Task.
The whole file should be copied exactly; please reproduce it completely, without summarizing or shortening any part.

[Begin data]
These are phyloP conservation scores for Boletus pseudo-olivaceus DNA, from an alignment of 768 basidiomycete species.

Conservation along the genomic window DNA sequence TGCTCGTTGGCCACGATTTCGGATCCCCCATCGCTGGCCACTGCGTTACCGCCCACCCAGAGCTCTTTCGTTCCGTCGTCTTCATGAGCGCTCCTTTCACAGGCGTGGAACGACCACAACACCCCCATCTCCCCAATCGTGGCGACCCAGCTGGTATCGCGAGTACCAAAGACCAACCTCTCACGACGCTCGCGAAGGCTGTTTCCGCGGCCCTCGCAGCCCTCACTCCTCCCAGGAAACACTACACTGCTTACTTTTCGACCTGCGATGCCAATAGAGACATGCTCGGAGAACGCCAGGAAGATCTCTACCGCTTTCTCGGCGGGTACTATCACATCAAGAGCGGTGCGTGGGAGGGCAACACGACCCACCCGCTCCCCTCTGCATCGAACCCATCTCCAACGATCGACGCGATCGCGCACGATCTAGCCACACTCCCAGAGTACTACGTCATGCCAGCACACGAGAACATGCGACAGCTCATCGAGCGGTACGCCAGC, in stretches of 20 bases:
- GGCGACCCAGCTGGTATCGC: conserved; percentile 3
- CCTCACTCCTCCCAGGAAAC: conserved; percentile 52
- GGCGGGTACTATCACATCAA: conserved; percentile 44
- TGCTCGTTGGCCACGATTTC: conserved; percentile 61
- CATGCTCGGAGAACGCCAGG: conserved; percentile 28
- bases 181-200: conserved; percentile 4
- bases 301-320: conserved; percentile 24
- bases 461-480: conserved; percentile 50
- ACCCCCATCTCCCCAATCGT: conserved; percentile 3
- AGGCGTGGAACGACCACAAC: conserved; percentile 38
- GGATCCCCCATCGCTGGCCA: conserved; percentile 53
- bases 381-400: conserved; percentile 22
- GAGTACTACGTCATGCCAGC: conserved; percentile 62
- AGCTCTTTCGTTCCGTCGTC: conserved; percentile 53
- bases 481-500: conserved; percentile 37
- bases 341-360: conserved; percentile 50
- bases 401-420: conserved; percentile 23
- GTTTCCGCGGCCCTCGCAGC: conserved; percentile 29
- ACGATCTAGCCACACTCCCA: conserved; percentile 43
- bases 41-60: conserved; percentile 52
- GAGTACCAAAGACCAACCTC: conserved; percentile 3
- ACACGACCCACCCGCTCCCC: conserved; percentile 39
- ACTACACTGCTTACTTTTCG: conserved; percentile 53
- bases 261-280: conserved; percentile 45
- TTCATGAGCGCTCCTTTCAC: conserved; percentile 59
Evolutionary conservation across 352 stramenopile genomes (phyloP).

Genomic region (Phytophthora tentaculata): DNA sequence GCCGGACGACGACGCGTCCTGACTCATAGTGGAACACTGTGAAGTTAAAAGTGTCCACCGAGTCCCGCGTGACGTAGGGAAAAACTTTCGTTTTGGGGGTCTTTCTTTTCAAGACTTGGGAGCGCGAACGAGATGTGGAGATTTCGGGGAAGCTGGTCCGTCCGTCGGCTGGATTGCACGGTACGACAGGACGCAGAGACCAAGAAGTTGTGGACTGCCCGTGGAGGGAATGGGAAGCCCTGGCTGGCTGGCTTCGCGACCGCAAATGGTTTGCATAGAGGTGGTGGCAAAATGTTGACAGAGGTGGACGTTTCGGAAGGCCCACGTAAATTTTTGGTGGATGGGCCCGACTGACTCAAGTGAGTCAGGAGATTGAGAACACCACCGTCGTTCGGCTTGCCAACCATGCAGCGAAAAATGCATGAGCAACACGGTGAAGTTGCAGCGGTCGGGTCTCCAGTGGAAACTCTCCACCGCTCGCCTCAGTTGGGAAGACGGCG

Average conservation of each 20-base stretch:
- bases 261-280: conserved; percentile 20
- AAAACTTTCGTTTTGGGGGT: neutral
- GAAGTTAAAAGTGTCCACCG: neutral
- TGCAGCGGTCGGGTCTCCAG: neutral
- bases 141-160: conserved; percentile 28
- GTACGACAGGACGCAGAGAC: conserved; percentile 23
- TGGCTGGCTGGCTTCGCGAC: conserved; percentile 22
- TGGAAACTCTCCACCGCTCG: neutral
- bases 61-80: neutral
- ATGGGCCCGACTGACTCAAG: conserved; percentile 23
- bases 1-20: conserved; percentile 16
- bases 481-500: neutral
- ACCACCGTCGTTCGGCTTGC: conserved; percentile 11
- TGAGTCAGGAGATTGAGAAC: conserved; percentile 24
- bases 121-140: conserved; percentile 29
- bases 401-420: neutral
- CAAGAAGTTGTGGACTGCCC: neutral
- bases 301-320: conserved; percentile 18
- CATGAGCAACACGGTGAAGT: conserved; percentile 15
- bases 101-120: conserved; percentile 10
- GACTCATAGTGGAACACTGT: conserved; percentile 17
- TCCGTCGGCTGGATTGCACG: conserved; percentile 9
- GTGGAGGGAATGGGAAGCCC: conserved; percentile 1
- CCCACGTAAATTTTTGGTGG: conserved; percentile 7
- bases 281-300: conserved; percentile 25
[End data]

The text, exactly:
These are phyloP conservation scores for Boletus pseudo-olivaceus DNA, from an alignment of 768 basidiomycete species.

Conservation along the genomic window DNA sequence TGCTCGTTGGCCACGATTTCGGATCCCCCATCGCTGGCCACTGCGTTACCGCCCACCCAGAGCTCTTTCGTTCCGTCGTCTTCATGAGCGCTCCTTTCACAGGCGTGGAACGACCACAACACCCCCATCTCCCCAATCGTGGCGACCCAGCTGGTATCGCGAGTACCAAAGACCAACCTCTCACGACGCTCGCGAAGGCTGTTTCCGCGGCCCTCGCAGCCCTCACTCCTCCCAGGAAACACTACACTGCTTACTTTTCGACCTGCGATGCCAATAGAGACATGCTCGGAGAACGCCAGGAAGATCTCTACCGCTTTCTCGGCGGGTACTATCACATCAAGAGCGGTGCGTGGGAGGGCAACACGACCCACCCGCTCCCCTCTGCATCGAACCCATCTCCAACGATCGACGCGATCGCGCACGATCTAGCCACACTCCCAGAGTACTACGTCATGCCAGCACACGAGAACATGCGACAGCTCATCGAGCGGTACGCCAGC, in stretches of 20 bases:
- GGCGACCCAGCTGGTATCGC: conserved; percentile 3
- CCTCACTCCTCCCAGGAAAC: conserved; percentile 52
- GGCGGGTACTATCACATCAA: conserved; percentile 44
- TGCTCGTTGGCCACGATTTC: conserved; percentile 61
- CATGCTCGGAGAACGCCAGG: conserved; percentile 28
- bases 181-200: conserved; percentile 4
- bases 301-320: conserved; percentile 24
- bases 461-480: conserved; percentile 50
- ACCCCCATCTCCCCAATCGT: conserved; percentile 3
- AGGCGTGGAACGACCACAAC: conserved; percentile 38
- GGATCCCCCATCGCTGGCCA: conserved; percentile 53
- bases 381-400: conserved; percentile 22
- GAGTACTACGTCATGCCAGC: conserved; percentile 62
- AGCTCTTTCGTTCCGTCGTC: conserved; percentile 53
- bases 481-500: conserved; percentile 37
- bases 341-360: conserved; percentile 50
- bases 401-420: conserved; percentile 23
- GTTTCCGCGGCCCTCGCAGC: conserved; percentile 29
- ACGATCTAGCCACACTCCCA: conserved; percentile 43
- bases 41-60: conserved; percentile 52
- GAGTACCAAAGACCAACCTC: conserved; percentile 3
- ACACGACCCACCCGCTCCCC: conserved; percentile 39
- ACTACACTGCTTACTTTTCG: conserved; percentile 53
- bases 261-280: conserved; percentile 45
- TTCATGAGCGCTCCTTTCAC: conserved; percentile 59
Evolutionary conservation across 352 stramenopile genomes (phyloP).

Genomic region (Phytophthora tentaculata): DNA sequence GCCGGACGACGACGCGTCCTGACTCATAGTGGAACACTGTGAAGTTAAAAGTGTCCACCGAGTCCCGCGTGACGTAGGGAAAAACTTTCGTTTTGGGGGTCTTTCTTTTCAAGACTTGGGAGCGCGAACGAGATGTGGAGATTTCGGGGAAGCTGGTCCGTCCGTCGGCTGGATTGCACGGTACGACAGGACGCAGAGACCAAGAAGTTGTGGACTGCCCGTGGAGGGAATGGGAAGCCCTGGCTGGCTGGCTTCGCGACCGCAAATGGTTTGCATAGAGGTGGTGGCAAAATGTTGACAGAGGTGGACGTTTCGGAAGGCCCACGTAAATTTTTGGTGGATGGGCCCGACTGACTCAAGTGAGTCAGGAGATTGAGAACACCACCGTCGTTCGGCTTGCCAACCATGCAGCGAAAAATGCATGAGCAACACGGTGAAGTTGCAGCGGTCGGGTCTCCAGTGGAAACTCTCCACCGCTCGCCTCAGTTGGGAAGACGGCG

Average conservation of each 20-base stretch:
- bases 261-280: conserved; percentile 20
- AAAACTTTCGTTTTGGGGGT: neutral
- GAAGTTAAAAGTGTCCACCG: neutral
- TGCAGCGGTCGGGTCTCCAG: neutral
- bases 141-160: conserved; percentile 28
- GTACGACAGGACGCAGAGAC: conserved; percentile 23
- TGGCTGGCTGGCTTCGCGAC: conserved; percentile 22
- TGGAAACTCTCCACCGCTCG: neutral
- bases 61-80: neutral
- ATGGGCCCGACTGACTCAAG: conserved; percentile 23
- bases 1-20: conserved; percentile 16
- bases 481-500: neutral
- ACCACCGTCGTTCGGCTTGC: conserved; percentile 11
- TGAGTCAGGAGATTGAGAAC: conserved; percentile 24
- bases 121-140: conserved; percentile 29
- bases 401-420: neutral
- CAAGAAGTTGTGGACTGCCC: neutral
- bases 301-320: conserved; percentile 18
- CATGAGCAACACGGTGAAGT: conserved; percentile 15
- bases 101-120: conserved; percentile 10
- GACTCATAGTGGAACACTGT: conserved; percentile 17
- TCCGTCGGCTGGATTGCACG: conserved; percentile 9
- GTGGAGGGAATGGGAAGCCC: conserved; percentile 1
- CCCACGTAAATTTTTGGTGG: conserved; percentile 7
- bases 281-300: conserved; percentile 25